Rogue One: A Star Wars Story
OK, we're pretty sure the new Star Wars spin-off isn't going to be up for any major awards, but you can bet it'll be all over the technical award nominations. Plus, it's a Star Wars movie! You have to see it, and you'll be glad to have a bit of a break from the more serious fare to come. There's real value in that, which should not be underestimated.
Patriot's Day (December 21)
Look, I have no clue whether Peter Berg's latest Real American HeroesTM drama, Patriot's Day, is going to be any good, but he's proven himself a director more than capable of delivering intense real-life action dramas. I may also be wrong on this, but I suspect the story of the police manhunt for the Boston Marathon bombers will resonate with audiences and merit some awards consideration from the, shall we say, older, whiter members of the Academy.
Silence (December 23)
Silence is the new film from Martin Scorsese, which is reason alone to watch it, but it's also much more. Based on the book by Sh?saku End? about Portuguese Jesuit missionaries in 17th Century Japan, Silence marks the return of Martin Scorsese to the world of religious cinema. His last outing in the Catholic realm was 1988's The Last Temptation of Christ, an oft-forgotten (and highly controversial) masterpiece. Scorsese has been trying to get Silence made since around the time Last Temptation came out, and now it has finally arrived. Early word has generally ranged from very positive to extremely positive. If there's one film to see this holiday season, it's got to be Silence.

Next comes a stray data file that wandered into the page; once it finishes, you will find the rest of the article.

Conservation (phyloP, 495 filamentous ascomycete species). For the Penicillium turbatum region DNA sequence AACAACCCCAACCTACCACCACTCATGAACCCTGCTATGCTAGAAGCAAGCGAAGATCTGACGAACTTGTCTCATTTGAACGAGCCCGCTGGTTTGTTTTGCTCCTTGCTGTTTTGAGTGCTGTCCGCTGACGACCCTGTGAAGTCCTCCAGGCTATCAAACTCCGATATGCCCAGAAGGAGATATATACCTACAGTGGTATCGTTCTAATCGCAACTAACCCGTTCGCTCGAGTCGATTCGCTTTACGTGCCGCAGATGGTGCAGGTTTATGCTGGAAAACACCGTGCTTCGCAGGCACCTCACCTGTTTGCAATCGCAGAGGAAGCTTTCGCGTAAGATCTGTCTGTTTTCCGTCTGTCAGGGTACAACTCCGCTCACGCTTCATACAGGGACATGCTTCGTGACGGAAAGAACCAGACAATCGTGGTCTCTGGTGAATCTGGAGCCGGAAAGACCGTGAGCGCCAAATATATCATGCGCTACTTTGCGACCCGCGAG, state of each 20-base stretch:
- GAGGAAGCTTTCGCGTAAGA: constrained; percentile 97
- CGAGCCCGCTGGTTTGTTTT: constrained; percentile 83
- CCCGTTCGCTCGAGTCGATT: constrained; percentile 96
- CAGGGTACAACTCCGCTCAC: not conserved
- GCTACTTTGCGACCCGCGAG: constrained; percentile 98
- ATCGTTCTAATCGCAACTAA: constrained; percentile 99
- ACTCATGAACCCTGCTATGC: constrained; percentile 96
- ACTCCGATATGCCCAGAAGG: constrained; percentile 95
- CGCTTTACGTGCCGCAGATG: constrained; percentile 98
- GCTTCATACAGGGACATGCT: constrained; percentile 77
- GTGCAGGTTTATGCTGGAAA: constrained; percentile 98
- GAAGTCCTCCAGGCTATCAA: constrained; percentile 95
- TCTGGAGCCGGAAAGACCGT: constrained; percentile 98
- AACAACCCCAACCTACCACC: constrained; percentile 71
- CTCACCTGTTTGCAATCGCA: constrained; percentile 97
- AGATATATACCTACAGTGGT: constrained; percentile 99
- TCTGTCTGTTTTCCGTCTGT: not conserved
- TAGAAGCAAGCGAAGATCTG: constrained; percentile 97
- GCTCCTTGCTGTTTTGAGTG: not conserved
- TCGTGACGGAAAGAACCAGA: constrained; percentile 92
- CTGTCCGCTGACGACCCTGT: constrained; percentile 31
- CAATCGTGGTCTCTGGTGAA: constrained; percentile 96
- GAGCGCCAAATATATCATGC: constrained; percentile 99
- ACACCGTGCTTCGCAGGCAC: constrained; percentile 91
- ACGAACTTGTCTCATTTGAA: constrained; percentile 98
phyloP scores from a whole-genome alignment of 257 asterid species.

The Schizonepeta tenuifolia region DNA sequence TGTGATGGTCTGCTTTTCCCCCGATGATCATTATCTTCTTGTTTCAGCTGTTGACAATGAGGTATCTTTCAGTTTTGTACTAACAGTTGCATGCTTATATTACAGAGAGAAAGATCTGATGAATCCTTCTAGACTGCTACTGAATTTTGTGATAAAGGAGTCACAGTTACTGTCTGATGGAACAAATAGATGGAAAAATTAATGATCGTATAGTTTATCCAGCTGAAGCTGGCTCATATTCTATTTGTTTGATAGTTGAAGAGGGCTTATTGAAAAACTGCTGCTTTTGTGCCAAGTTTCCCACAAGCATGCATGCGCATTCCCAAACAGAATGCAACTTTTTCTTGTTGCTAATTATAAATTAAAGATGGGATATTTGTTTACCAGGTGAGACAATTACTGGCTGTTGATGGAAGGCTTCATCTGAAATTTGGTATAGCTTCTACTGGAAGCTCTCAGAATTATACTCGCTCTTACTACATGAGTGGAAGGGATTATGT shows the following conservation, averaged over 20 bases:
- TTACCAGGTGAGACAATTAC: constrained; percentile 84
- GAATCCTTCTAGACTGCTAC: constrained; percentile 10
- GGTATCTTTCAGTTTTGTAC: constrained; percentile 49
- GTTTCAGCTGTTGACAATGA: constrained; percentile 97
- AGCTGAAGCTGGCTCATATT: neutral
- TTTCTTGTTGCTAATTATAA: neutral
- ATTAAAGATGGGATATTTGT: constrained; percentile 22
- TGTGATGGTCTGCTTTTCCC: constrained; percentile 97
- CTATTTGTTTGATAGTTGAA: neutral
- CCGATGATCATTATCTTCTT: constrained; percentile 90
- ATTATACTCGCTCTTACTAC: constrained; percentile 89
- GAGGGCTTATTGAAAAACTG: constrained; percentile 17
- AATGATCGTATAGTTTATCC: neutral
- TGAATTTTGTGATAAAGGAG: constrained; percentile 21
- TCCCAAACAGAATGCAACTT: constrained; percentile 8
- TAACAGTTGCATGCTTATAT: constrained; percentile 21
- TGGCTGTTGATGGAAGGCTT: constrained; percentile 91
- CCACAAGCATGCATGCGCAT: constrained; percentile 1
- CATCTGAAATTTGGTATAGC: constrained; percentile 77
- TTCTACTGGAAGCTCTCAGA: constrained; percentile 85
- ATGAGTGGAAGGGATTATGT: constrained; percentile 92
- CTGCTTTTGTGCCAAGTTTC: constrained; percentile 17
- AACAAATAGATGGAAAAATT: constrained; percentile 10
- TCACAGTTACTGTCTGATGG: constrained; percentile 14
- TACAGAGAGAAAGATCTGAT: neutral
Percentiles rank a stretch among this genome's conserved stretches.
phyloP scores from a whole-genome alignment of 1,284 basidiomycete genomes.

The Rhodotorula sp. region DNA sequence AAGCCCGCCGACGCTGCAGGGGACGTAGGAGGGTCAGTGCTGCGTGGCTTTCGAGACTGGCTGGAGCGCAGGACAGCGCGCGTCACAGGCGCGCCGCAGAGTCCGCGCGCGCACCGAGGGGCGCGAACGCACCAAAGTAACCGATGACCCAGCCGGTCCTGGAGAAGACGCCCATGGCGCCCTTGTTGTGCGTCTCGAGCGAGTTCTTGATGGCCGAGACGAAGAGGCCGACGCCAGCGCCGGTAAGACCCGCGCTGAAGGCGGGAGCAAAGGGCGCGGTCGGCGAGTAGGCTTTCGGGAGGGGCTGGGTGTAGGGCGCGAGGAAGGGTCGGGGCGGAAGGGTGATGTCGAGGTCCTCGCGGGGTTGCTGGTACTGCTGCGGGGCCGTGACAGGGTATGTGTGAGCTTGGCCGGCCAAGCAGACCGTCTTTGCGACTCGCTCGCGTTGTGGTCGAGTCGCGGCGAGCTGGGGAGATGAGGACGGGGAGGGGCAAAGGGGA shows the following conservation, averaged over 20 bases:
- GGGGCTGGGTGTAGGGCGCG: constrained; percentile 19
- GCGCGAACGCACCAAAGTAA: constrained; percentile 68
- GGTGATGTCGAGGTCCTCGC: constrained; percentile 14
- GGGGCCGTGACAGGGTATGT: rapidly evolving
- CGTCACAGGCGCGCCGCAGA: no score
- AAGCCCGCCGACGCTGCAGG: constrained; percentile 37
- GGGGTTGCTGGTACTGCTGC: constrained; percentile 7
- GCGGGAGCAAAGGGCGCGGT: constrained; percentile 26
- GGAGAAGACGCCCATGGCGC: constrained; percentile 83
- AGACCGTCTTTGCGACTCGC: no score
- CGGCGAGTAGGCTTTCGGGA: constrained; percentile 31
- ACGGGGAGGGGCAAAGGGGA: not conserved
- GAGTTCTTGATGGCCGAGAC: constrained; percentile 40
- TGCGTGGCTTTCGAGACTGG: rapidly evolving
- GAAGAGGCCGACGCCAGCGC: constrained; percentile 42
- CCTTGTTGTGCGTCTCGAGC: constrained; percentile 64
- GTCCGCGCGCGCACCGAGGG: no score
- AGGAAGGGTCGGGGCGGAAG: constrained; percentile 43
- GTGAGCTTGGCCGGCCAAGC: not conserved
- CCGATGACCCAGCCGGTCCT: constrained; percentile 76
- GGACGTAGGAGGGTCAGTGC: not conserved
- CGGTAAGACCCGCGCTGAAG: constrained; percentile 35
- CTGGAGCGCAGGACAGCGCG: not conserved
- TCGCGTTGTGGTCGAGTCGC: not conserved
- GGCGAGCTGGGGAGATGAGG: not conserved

Fences (December 25)
Denzel Washington's film adaptation of the August Wilson play, starring himself and Viola Davis, looks like the kind of film the word "powerhouse" was coined to describe. It's great play, sure to deliver great performances and plenty of tears in audience members' eyes. Some early talk has come that the film lives up to the hype, which isn't entirely surprising. Washington knows the play inside and out, having acted in it on stage (and winning a Tony for it). Even without the Best Picture attention it'll surely get, the performances in Fences are the main reason to be excited. And let's be real, has Viola Davis ever failed you?